What the results say of Nelson Mandela Bay vote
ANC regains ground but warning bells for the DA
Following its historic hammering at the polls three years ago, the ANC in Nelson Mandela Bay appears to have regained some ground among its traditional voters.
While this week’s election has no bearing on the political landscape in the council, it is viewed by some as a potential indicator of voter sentiments, one of the variables to be considered ahead of the 2021 local government election.
Although not enough to propel it to a clear majority support, the ANC remained in the lead, hovering around 46% for much of Thursday.
The ANC showed noticeable increases in many of the city’s townships.
The percentage of Bay voters who voted for the DA in the national ballot was 39%, while 7% voted for the EFF.
At the Molefe Primary School in New Brighton, the number of votes the ANC received climbed from 553 in 2016 to 720 on Wednesday.
The trend is to a large extent similar, with it increasing the number of votes cast for it at the Enkululekweni Higher Primary School in Motherwell’s Ward 54 from 1,106 votes in 2016 to 1,307 votes.
At the Imbasa Primary School in Motherwell, it also increased its votes from 1,106 in 2016 to 1,307.
At the Ben Sinuka Primary School in New Brighton, the number of votes for the ANC increased from 641 to 786, while at the Stephen Mazungula Primary School in Kwazakhele, the votes increased from 814 in 2016 to 927.
Political analyst Mcebisi Ndletyana said there was always the possibility that the ANC would do better than it did in 2016 because of what he called the “Cyril factor”.
When the ANC lost control of the metro in 2016, analysis of the results found that the majority of the voters in the townships stayed away in a protest vote against then president Jacob Zuma.
That election came at the height of the scandal-ridden Zuma presidency.
“Jacob Zuma was a widely unpopular figure and his replacement with Cyril [Ramaphosa] revived interest in the ANC,” Ndletyana said.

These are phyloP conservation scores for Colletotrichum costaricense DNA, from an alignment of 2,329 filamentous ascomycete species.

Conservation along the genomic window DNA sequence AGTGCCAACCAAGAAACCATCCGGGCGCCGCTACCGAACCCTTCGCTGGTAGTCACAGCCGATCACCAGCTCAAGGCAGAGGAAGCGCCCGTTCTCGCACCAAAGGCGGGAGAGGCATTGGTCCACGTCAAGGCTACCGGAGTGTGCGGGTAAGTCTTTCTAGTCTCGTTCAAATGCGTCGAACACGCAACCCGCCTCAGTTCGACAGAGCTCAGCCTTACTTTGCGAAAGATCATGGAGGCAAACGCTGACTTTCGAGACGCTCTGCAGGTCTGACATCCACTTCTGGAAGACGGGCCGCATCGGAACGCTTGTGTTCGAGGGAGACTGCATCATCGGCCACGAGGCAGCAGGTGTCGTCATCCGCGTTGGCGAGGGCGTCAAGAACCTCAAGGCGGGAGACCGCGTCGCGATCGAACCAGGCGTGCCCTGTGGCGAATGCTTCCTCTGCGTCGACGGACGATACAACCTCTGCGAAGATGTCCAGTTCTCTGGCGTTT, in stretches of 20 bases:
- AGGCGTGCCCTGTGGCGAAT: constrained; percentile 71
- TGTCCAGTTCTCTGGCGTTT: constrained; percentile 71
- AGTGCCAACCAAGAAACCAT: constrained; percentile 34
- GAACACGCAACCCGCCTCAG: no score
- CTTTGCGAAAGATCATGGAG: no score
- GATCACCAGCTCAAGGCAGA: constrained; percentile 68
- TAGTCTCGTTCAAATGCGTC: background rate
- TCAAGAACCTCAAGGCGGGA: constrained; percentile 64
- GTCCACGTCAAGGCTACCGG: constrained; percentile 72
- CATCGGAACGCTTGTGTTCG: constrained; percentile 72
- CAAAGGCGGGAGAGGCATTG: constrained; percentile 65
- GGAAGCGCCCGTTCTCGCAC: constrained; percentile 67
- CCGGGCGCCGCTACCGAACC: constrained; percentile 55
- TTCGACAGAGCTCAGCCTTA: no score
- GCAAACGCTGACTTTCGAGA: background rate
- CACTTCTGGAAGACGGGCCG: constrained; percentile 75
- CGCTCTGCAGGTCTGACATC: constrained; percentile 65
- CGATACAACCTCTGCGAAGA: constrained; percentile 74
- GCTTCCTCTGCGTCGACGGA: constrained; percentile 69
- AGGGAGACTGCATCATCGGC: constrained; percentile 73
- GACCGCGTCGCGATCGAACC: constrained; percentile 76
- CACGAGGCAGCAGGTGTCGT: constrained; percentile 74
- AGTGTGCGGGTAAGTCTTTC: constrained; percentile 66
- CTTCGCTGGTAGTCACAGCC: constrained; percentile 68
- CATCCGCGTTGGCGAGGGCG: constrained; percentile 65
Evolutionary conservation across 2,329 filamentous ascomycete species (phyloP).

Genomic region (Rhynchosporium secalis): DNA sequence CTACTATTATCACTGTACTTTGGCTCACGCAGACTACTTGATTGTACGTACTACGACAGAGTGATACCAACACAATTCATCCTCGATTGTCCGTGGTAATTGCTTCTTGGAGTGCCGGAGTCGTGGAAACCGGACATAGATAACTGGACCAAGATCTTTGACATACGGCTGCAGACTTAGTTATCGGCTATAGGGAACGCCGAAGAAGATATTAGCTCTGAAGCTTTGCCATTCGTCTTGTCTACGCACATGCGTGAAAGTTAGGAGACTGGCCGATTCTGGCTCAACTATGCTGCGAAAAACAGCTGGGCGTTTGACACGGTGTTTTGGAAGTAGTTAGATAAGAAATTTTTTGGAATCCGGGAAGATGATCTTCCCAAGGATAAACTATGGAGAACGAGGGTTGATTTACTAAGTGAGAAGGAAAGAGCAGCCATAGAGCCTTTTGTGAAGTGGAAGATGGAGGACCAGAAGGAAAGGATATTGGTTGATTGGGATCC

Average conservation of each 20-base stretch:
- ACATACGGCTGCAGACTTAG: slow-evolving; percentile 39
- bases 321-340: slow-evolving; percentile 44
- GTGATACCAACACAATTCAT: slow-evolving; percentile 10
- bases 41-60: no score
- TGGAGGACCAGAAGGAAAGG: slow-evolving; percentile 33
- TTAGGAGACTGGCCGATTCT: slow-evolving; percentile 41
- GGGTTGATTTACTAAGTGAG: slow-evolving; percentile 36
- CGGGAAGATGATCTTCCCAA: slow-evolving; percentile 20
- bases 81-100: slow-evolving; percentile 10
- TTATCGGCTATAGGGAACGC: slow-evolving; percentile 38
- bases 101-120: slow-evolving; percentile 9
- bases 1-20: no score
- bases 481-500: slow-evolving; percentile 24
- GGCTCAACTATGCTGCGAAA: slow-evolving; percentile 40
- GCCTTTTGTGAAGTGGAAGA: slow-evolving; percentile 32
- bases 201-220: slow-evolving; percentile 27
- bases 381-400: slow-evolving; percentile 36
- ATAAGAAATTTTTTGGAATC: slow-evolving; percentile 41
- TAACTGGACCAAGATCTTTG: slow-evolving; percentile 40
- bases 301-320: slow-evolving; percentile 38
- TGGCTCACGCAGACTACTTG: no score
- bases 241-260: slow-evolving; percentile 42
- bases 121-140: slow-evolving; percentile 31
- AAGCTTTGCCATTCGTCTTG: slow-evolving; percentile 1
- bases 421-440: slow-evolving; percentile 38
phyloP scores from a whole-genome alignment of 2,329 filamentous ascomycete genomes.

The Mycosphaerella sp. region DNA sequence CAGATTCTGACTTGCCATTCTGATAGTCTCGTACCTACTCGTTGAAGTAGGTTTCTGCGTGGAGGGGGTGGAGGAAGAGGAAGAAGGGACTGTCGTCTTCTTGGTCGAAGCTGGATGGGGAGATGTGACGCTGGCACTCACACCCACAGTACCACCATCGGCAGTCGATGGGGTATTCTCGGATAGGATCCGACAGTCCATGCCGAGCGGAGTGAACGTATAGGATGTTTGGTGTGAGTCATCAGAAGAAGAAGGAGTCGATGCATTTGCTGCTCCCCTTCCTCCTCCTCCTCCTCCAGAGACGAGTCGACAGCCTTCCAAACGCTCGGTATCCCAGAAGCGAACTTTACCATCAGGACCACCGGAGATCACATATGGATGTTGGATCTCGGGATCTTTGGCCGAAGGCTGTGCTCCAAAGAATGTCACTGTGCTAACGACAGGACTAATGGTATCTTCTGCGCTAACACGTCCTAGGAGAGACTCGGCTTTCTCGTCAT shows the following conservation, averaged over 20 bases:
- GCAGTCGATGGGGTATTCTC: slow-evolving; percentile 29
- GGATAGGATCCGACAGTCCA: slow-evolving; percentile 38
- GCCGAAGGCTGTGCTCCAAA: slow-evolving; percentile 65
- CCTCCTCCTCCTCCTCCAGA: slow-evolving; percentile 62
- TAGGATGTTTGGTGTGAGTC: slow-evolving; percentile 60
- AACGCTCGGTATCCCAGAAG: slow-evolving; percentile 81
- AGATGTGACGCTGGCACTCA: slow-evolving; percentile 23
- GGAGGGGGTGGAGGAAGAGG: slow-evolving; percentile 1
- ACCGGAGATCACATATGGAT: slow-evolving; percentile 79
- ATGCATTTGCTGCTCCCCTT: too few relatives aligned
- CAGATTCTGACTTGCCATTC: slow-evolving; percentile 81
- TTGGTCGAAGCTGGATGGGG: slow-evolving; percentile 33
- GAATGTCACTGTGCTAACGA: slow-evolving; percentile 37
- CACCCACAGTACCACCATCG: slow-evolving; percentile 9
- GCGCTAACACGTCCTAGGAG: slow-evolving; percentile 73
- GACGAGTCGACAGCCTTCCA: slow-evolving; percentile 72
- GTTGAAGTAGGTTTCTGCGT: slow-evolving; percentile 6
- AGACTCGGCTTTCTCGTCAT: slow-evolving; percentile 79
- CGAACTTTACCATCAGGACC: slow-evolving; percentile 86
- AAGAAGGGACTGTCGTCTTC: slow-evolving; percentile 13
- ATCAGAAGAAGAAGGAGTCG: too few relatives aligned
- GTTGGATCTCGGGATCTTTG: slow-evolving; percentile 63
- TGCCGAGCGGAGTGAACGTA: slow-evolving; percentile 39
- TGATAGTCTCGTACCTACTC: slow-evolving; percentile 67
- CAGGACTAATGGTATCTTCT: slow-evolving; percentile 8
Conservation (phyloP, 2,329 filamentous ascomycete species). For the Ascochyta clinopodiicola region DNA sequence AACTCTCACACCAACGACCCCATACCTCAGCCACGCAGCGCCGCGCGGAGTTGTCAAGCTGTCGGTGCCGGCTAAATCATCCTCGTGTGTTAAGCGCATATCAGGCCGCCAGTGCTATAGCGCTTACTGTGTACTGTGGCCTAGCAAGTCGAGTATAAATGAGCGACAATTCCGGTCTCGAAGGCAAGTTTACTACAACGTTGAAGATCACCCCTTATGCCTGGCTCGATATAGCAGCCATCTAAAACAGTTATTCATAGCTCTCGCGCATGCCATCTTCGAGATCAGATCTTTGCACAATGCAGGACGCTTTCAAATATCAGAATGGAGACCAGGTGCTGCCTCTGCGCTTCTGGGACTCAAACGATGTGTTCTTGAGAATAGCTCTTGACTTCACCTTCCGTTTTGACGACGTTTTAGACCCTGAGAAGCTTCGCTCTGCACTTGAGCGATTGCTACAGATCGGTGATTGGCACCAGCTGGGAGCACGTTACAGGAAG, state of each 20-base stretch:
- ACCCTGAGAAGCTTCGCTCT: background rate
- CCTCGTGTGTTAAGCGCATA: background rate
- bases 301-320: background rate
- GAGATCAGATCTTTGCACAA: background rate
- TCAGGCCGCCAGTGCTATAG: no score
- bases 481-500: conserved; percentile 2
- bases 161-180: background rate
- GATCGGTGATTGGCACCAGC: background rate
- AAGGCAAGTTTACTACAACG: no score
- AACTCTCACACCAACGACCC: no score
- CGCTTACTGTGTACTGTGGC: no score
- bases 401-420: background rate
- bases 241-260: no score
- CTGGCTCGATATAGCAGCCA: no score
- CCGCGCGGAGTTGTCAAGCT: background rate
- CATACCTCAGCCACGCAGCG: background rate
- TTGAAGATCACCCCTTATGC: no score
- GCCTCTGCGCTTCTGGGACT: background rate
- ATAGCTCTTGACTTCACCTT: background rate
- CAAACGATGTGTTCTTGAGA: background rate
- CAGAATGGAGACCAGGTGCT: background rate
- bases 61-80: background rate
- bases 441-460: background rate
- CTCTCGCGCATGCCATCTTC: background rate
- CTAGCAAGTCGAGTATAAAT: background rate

But the “Cyril factor” was not enough for the ANC to win back a 50% majority in the Bay come local government elections in 2021, Ndletyana said.
“For the Cyril factor to make a huge difference, it would have to be complemented with commitment, trust and belief that the ANC has changed.
“If the ANC comes out in the upper 40s , low 50s, it’s a good sign, because in the 2014 elections they got about 51%.
“If it improves then that is something, but it does not solve the problems of the ANC in the region.“Those remain quite serious,” Ndletyana said.ANC regional task team coordinator Babalwa Lobishe attributed the party’s increase in numbers to its “renewal” campaign.“As the ANC, we are going to change how we interface with people and also how we respond to the service delivery needs of our country.“This is quite a heart-warming one and going forward we are really going to work hard,” Lobishe said.She was very happy with the voter turnout, which she said was averaging at 80% in the ANC’s stronghold areas.The DA won 47% of the vote in Nelson Mandela Bay in the 2016 polls, and this was largely as a result of the voter turnout in suburbs.While the ANC won the majority of wards in the city, the DA surpassed it by clinching a large number of PR votes.The figures from stations that were 100% by Thursday showed that in some of its strongholds the DA’s voter support had dropped.At the Moregrove Primary School, the DA received 1,274 votes – a drop from 1,590 in 2016, and at the Sunridge Park tent, the votes it received dropped from 3,054 in 2016 to 2,582.The picture was similar at the Handhaaf Primary School in Uitenhage, where it dropped from 2,000 votes in 2016 to 1,623 on Wednesday.DA provincial leader Nqaba Bhanga said the manner in which people had voted in the Bay would not affect the outcome of the 2021 local government elections.“The dynamics for local government are different to national elections. The DA is on its path to taking back Nelson Mandela Bay,” Bhanga said.“There is nothing that has changed for the DA in Nelson Mandela Bay, we are doing very well and we are going to take over in the Bay in 2021.”Political analyst Ongama Mtimka said the DA had failed to consolidate the big victory it recorded in 2016.
He also attributed the drop in DA numbers to its policies such as transformation in response to the need to move beyond representing minorities.
He said that those constituents might have moved to the FF Plus.
Mtimka said the DA would have to put in a lot of work to gain ground and improve numbers but it all depended on voter turnout.
“It’s too big a loss for the DA from 47% to 39%.
“What almost undid the ANC in 2016 was because it suffered a similar loss.
“The story here is that the DA has suffered big-time in Nelson Mandela Bay.”
EFF Nelson Mandela Bay chair Lukhanyo Mrara said he was happy with the way people had voted in the metro.
“Our aim was to secure 100 voters at all the voting stations and so far we have reached this goal,” Mrara said.Additional reporting -Rochelle de Kock and Karen van Rooyen